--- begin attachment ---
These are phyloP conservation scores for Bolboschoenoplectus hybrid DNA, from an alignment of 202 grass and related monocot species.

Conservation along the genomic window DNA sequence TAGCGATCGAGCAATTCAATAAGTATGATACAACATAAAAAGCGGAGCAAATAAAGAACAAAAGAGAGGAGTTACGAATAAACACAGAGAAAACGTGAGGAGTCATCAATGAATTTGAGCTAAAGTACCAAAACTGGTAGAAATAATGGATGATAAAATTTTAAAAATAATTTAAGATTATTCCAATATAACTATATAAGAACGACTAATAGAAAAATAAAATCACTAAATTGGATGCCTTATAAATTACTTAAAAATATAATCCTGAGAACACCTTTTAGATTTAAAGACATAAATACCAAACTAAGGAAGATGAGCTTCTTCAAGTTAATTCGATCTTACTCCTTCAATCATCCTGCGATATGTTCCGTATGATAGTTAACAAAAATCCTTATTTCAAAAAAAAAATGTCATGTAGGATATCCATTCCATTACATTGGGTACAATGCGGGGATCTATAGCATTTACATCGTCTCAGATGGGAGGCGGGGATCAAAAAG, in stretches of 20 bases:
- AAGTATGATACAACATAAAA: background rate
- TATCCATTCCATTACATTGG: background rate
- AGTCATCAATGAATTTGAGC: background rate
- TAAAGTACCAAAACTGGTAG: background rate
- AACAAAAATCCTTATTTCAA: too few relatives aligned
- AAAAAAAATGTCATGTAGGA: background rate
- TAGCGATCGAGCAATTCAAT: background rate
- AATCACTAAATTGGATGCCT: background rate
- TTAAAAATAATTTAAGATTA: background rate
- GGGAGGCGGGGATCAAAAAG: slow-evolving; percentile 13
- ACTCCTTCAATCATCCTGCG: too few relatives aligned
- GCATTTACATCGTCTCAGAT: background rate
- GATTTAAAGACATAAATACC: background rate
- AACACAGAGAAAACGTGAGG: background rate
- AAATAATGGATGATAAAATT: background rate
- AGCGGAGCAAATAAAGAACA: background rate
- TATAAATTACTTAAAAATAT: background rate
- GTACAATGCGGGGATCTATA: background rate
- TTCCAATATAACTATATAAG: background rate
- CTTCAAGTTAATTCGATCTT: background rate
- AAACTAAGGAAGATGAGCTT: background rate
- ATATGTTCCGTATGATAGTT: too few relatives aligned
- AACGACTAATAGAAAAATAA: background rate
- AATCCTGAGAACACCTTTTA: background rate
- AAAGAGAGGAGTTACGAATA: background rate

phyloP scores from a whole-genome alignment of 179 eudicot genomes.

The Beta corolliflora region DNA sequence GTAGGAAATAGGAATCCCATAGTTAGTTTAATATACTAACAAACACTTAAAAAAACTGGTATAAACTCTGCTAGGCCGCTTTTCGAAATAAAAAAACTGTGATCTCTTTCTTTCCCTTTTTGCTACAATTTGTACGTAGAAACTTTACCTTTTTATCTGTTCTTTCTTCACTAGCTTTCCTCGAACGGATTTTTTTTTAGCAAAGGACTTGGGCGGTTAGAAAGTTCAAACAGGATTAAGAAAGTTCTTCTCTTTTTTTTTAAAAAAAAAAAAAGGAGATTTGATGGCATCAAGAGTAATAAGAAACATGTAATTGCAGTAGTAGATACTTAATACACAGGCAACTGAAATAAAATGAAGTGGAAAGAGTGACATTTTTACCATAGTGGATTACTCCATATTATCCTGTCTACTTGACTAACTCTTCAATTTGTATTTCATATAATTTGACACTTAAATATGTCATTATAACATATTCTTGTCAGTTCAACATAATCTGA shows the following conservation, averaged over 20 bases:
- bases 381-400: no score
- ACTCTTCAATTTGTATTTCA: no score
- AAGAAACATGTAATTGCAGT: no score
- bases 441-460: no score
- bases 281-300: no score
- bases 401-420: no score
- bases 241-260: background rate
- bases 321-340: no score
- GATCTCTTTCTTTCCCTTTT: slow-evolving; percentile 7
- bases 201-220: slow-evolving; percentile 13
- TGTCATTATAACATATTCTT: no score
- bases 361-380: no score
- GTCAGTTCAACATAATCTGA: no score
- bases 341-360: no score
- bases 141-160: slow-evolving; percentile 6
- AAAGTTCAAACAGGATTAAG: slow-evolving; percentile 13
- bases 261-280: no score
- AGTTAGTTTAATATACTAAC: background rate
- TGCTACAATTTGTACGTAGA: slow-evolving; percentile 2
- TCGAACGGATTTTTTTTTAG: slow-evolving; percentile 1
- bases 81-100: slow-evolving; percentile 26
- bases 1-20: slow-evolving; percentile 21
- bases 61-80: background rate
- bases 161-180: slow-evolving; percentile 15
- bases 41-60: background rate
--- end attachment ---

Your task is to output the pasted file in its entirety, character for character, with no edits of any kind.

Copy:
These are phyloP conservation scores for Bolboschoenoplectus hybrid DNA, from an alignment of 202 grass and related monocot species.

Conservation along the genomic window DNA sequence TAGCGATCGAGCAATTCAATAAGTATGATACAACATAAAAAGCGGAGCAAATAAAGAACAAAAGAGAGGAGTTACGAATAAACACAGAGAAAACGTGAGGAGTCATCAATGAATTTGAGCTAAAGTACCAAAACTGGTAGAAATAATGGATGATAAAATTTTAAAAATAATTTAAGATTATTCCAATATAACTATATAAGAACGACTAATAGAAAAATAAAATCACTAAATTGGATGCCTTATAAATTACTTAAAAATATAATCCTGAGAACACCTTTTAGATTTAAAGACATAAATACCAAACTAAGGAAGATGAGCTTCTTCAAGTTAATTCGATCTTACTCCTTCAATCATCCTGCGATATGTTCCGTATGATAGTTAACAAAAATCCTTATTTCAAAAAAAAAATGTCATGTAGGATATCCATTCCATTACATTGGGTACAATGCGGGGATCTATAGCATTTACATCGTCTCAGATGGGAGGCGGGGATCAAAAAG, in stretches of 20 bases:
- AAGTATGATACAACATAAAA: background rate
- TATCCATTCCATTACATTGG: background rate
- AGTCATCAATGAATTTGAGC: background rate
- TAAAGTACCAAAACTGGTAG: background rate
- AACAAAAATCCTTATTTCAA: too few relatives aligned
- AAAAAAAATGTCATGTAGGA: background rate
- TAGCGATCGAGCAATTCAAT: background rate
- AATCACTAAATTGGATGCCT: background rate
- TTAAAAATAATTTAAGATTA: background rate
- GGGAGGCGGGGATCAAAAAG: slow-evolving; percentile 13
- ACTCCTTCAATCATCCTGCG: too few relatives aligned
- GCATTTACATCGTCTCAGAT: background rate
- GATTTAAAGACATAAATACC: background rate
- AACACAGAGAAAACGTGAGG: background rate
- AAATAATGGATGATAAAATT: background rate
- AGCGGAGCAAATAAAGAACA: background rate
- TATAAATTACTTAAAAATAT: background rate
- GTACAATGCGGGGATCTATA: background rate
- TTCCAATATAACTATATAAG: background rate
- CTTCAAGTTAATTCGATCTT: background rate
- AAACTAAGGAAGATGAGCTT: background rate
- ATATGTTCCGTATGATAGTT: too few relatives aligned
- AACGACTAATAGAAAAATAA: background rate
- AATCCTGAGAACACCTTTTA: background rate
- AAAGAGAGGAGTTACGAATA: background rate

phyloP scores from a whole-genome alignment of 179 eudicot genomes.

The Beta corolliflora region DNA sequence GTAGGAAATAGGAATCCCATAGTTAGTTTAATATACTAACAAACACTTAAAAAAACTGGTATAAACTCTGCTAGGCCGCTTTTCGAAATAAAAAAACTGTGATCTCTTTCTTTCCCTTTTTGCTACAATTTGTACGTAGAAACTTTACCTTTTTATCTGTTCTTTCTTCACTAGCTTTCCTCGAACGGATTTTTTTTTAGCAAAGGACTTGGGCGGTTAGAAAGTTCAAACAGGATTAAGAAAGTTCTTCTCTTTTTTTTTAAAAAAAAAAAAAGGAGATTTGATGGCATCAAGAGTAATAAGAAACATGTAATTGCAGTAGTAGATACTTAATACACAGGCAACTGAAATAAAATGAAGTGGAAAGAGTGACATTTTTACCATAGTGGATTACTCCATATTATCCTGTCTACTTGACTAACTCTTCAATTTGTATTTCATATAATTTGACACTTAAATATGTCATTATAACATATTCTTGTCAGTTCAACATAATCTGA shows the following conservation, averaged over 20 bases:
- bases 381-400: no score
- ACTCTTCAATTTGTATTTCA: no score
- AAGAAACATGTAATTGCAGT: no score
- bases 441-460: no score
- bases 281-300: no score
- bases 401-420: no score
- bases 241-260: background rate
- bases 321-340: no score
- GATCTCTTTCTTTCCCTTTT: slow-evolving; percentile 7
- bases 201-220: slow-evolving; percentile 13
- TGTCATTATAACATATTCTT: no score
- bases 361-380: no score
- GTCAGTTCAACATAATCTGA: no score
- bases 341-360: no score
- bases 141-160: slow-evolving; percentile 6
- AAAGTTCAAACAGGATTAAG: slow-evolving; percentile 13
- bases 261-280: no score
- AGTTAGTTTAATATACTAAC: background rate
- TGCTACAATTTGTACGTAGA: slow-evolving; percentile 2
- TCGAACGGATTTTTTTTTAG: slow-evolving; percentile 1
- bases 81-100: slow-evolving; percentile 26
- bases 1-20: slow-evolving; percentile 21
- bases 61-80: background rate
- bases 161-180: slow-evolving; percentile 15
- bases 41-60: background rate